Geoff Manaugh is the founder and author of the BLDGBLOG website. Manaugh is a former editor at Dwell magazine, former Editor-in-Chief at Gizmodo, and a contributing editor at Wired UK. Manaugh is the editor of Landscape Futures: Instruments, Devices and Architectural Inventions. Most recently, he is the author of the book ‘A Burglars Guide to the City’ which is being adapted for television by CBS studios.
"Is Climate an Architectural Design Problem?"
Albert Pope is the Gus Sessions Wortham Professor of Architecture. He teaches in the school's Undergraduate and Graduate Program and is currently the director of the school’s Present/Future program.
Professor Pope holds degrees from SCI-Arc and Princeton, and taught at Yale University and SCI-Arc before coming to Rice. His design work has received numerous awards including national and regional awards by the American Institute of Architects as well as a design citation from Progressive Architecture. He is the recipient of numerous grants from a wide variety of funding agencies including the National Endowment for the Arts and the Shell Center for Sustainability. He is the author of the book-length study of the postwar American City, Ladders, recently reissued in a second edition (Princeton Architectural Press, 1997, 2015). Professor Pope has written and lectured extensively on the broad implications of post-war urban development. His current research addresses the urban implications of climate change. He is actively working on the formulation of new models of density in light of the extraordinary demands soon to be placed on the global urban environment.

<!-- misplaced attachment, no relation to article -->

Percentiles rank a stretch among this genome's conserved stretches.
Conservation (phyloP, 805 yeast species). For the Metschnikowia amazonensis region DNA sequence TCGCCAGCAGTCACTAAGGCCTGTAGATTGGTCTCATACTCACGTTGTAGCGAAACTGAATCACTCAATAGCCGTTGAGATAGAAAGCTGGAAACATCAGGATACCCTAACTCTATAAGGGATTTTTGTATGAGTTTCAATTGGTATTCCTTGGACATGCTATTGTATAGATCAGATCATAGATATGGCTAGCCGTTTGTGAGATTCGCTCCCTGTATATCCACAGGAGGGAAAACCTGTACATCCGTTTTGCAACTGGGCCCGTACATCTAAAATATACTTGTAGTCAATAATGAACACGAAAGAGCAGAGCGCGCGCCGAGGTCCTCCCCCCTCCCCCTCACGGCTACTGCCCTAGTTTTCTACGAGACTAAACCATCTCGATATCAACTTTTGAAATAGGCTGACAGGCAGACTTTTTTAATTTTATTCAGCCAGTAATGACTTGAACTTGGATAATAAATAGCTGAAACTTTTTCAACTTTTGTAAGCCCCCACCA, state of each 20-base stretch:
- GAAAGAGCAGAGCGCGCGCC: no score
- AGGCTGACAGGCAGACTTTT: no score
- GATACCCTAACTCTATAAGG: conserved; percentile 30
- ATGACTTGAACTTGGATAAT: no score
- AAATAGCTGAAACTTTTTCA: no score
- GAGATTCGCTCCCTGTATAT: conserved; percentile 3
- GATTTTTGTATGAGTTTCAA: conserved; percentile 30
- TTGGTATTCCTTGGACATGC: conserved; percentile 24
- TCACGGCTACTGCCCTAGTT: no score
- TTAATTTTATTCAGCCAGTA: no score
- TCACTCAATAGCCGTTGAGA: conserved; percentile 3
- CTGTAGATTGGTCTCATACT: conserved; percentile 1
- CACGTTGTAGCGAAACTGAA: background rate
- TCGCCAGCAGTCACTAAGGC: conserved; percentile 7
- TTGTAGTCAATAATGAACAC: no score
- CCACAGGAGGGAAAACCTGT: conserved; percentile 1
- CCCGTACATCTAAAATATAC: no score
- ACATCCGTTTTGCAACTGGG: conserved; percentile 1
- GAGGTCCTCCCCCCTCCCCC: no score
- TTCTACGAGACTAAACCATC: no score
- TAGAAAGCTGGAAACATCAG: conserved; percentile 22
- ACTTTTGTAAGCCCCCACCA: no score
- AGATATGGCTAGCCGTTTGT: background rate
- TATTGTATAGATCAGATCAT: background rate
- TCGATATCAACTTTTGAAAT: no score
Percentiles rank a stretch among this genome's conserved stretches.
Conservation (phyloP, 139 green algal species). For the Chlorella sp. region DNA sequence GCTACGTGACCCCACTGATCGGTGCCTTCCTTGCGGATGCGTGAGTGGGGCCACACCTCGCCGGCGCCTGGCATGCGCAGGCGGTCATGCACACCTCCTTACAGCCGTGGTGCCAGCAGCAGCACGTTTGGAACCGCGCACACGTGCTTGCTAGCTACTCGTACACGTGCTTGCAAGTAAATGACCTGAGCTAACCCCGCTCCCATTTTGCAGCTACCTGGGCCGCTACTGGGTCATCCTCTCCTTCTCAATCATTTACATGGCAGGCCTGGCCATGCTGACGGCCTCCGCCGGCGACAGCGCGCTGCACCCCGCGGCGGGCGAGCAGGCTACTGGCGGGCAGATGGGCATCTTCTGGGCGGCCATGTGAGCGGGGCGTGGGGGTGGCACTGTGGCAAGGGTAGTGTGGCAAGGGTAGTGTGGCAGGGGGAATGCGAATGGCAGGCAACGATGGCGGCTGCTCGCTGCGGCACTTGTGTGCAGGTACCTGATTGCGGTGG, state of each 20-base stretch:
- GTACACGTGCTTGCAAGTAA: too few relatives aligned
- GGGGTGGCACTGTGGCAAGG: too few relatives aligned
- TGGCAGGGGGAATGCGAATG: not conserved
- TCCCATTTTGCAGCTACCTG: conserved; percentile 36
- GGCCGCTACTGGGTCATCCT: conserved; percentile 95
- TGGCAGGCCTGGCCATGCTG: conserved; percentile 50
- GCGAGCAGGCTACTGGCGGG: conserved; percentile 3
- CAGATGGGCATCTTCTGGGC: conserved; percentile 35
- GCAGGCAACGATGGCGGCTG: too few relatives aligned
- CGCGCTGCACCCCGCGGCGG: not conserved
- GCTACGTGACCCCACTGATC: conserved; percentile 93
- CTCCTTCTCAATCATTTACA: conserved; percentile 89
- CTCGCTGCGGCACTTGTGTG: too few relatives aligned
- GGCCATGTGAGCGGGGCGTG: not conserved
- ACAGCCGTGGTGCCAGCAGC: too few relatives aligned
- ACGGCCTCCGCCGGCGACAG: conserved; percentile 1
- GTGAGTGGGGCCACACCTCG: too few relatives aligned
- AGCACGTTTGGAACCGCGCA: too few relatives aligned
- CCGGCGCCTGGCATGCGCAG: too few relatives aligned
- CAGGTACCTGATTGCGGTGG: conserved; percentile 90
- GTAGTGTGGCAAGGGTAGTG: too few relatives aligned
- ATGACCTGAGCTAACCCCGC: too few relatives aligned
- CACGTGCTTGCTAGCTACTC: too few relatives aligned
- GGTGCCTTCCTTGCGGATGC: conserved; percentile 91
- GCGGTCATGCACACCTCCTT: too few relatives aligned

Bradley Cantrell is a landscape architect and scholar whose work focuses on the role of computation and media in environmental and ecological design. Professor Cantrell received his BSLA from the University of Kentucky and his MLA from the Harvard Graduate School of Design. He has held academic appointments at the Harvard Graduate School of Design, The Rhode Island School of Design, and the Louisiana State University Robert Reich School of Landscape Architecture where he led the school as graduate coordinator and director.
Cantrell’s research and teaching focuses on digital film, simulation, and modeling techniques to represent landscape form, process, and phenomenology. His work in digital representation ranges from improving the workflow of digital media in the design process, to providing a methodology for deconstructing landscape through compositing and film editing techniques. His work in media has been recognized through a range of venues and has engaged both public and private clients.